Preclinical protein platform play Envoy Therapeutics got taken out by Takeda this week for up to $140 million. That magical “up to” typically hides a multitude of sins, but here that may not be the case.
Diekman said the board originally bargained hard to get paid entirely upfront but, once they realized Takeda had solely preclinical milestones in mind, they were happy to relent. Comps for the deal are hard to find; there haven’t been any disclosed acquisitions of preclinical companies this year that paid cash and had the potential to be worth over $100 million, according to our deals database.
He noted 5AM Ventures planned to put $20 million total into Envoy and said, “If there’s anything we don’t like, it’s that we didn’t get enough money into the company."
“Takeda was an investor from the beginning and saw the technology. They did a deal with us, discovering a number of compounds. They watched the technology and saw how good it was and where it was going. And they wanted more,” said Diekman.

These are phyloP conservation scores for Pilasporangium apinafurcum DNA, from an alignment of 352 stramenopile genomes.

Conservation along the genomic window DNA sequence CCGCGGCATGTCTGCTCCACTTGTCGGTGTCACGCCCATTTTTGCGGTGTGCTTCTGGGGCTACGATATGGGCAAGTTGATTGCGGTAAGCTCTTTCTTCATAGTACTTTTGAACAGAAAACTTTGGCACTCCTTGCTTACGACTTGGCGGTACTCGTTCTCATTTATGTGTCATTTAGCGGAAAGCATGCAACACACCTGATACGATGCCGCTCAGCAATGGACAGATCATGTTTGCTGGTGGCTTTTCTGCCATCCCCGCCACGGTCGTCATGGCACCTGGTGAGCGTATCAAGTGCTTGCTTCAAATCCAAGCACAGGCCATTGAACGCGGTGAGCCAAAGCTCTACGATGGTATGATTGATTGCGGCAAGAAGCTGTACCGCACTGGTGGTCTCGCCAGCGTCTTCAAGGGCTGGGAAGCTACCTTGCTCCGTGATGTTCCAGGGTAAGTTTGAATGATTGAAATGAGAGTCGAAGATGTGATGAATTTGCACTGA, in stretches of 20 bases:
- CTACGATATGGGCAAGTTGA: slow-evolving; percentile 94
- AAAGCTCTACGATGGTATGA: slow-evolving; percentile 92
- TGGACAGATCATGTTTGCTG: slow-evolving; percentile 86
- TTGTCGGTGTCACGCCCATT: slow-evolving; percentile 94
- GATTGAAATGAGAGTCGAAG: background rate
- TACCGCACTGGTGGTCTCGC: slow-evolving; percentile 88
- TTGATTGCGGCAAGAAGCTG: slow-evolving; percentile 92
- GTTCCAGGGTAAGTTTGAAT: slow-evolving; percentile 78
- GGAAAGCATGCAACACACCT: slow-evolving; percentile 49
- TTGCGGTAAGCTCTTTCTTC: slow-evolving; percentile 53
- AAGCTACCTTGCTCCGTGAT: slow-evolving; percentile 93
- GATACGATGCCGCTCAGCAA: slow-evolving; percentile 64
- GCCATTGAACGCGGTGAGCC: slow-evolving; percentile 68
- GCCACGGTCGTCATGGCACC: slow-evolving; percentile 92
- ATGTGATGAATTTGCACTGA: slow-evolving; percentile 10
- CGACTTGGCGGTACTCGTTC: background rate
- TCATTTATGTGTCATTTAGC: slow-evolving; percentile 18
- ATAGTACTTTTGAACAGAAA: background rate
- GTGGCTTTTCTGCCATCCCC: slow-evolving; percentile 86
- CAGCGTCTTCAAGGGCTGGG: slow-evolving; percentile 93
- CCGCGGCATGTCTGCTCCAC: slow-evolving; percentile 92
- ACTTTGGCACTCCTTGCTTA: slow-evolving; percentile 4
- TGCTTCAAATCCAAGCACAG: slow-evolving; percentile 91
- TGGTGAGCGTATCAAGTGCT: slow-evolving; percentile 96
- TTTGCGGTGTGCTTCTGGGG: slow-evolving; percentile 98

Sun Pharmaceutical/Dusa Pharmaceuticals: India’s largest drug maker by market cap, Sun Pharmaceutical, acquired U.S.-based specialty dermatology company Dusa Pharmaceuticals, a step it said will help build a global specialty dermatology business. The deal valued Dusa at $230 million, which translates to about 4x sales and 36x annualized after-tax profits based on 1H12 figures. Sun marked the deal as a departure from the company’s usual strategy, which is to acquire distressed assets. Also, Sun struck a conservative agreement that gives it market depth compared to a jump in its top-line. In an earlier interview, Sun Pharma Managing Director Dilip Shanghvi tempered expectations of any large deals. Dusa drew most of its $45 million revenues last year from Levulan, a single drug-device combination therapy for treatment of non-hyperkeratotic actinic keratosis, or AKs, of the face or scalp. Actinic keratosis is a common precancerous skin condition caused by excessive exposure to ultraviolet light and made up of rough, dry, tan- or pink-colored blemishes that often appear on facial skin or other skin exposed to sunlight. Founded in 1991, Dusa had a long gestation and only turned profitable in 2010. In addition to Levulan, it sells Blu-U, a blue light device used to treat moderate inflammatory acne vulgaris and general dermatological conditions. With the acquisition, Sun said it expects to provide about five million treatments per year in the U.S. Shanghvi pegged the market at well over $1 billion, adding that the cost of treatment is a factor for the number of treatments received.-- Vikas Dandekar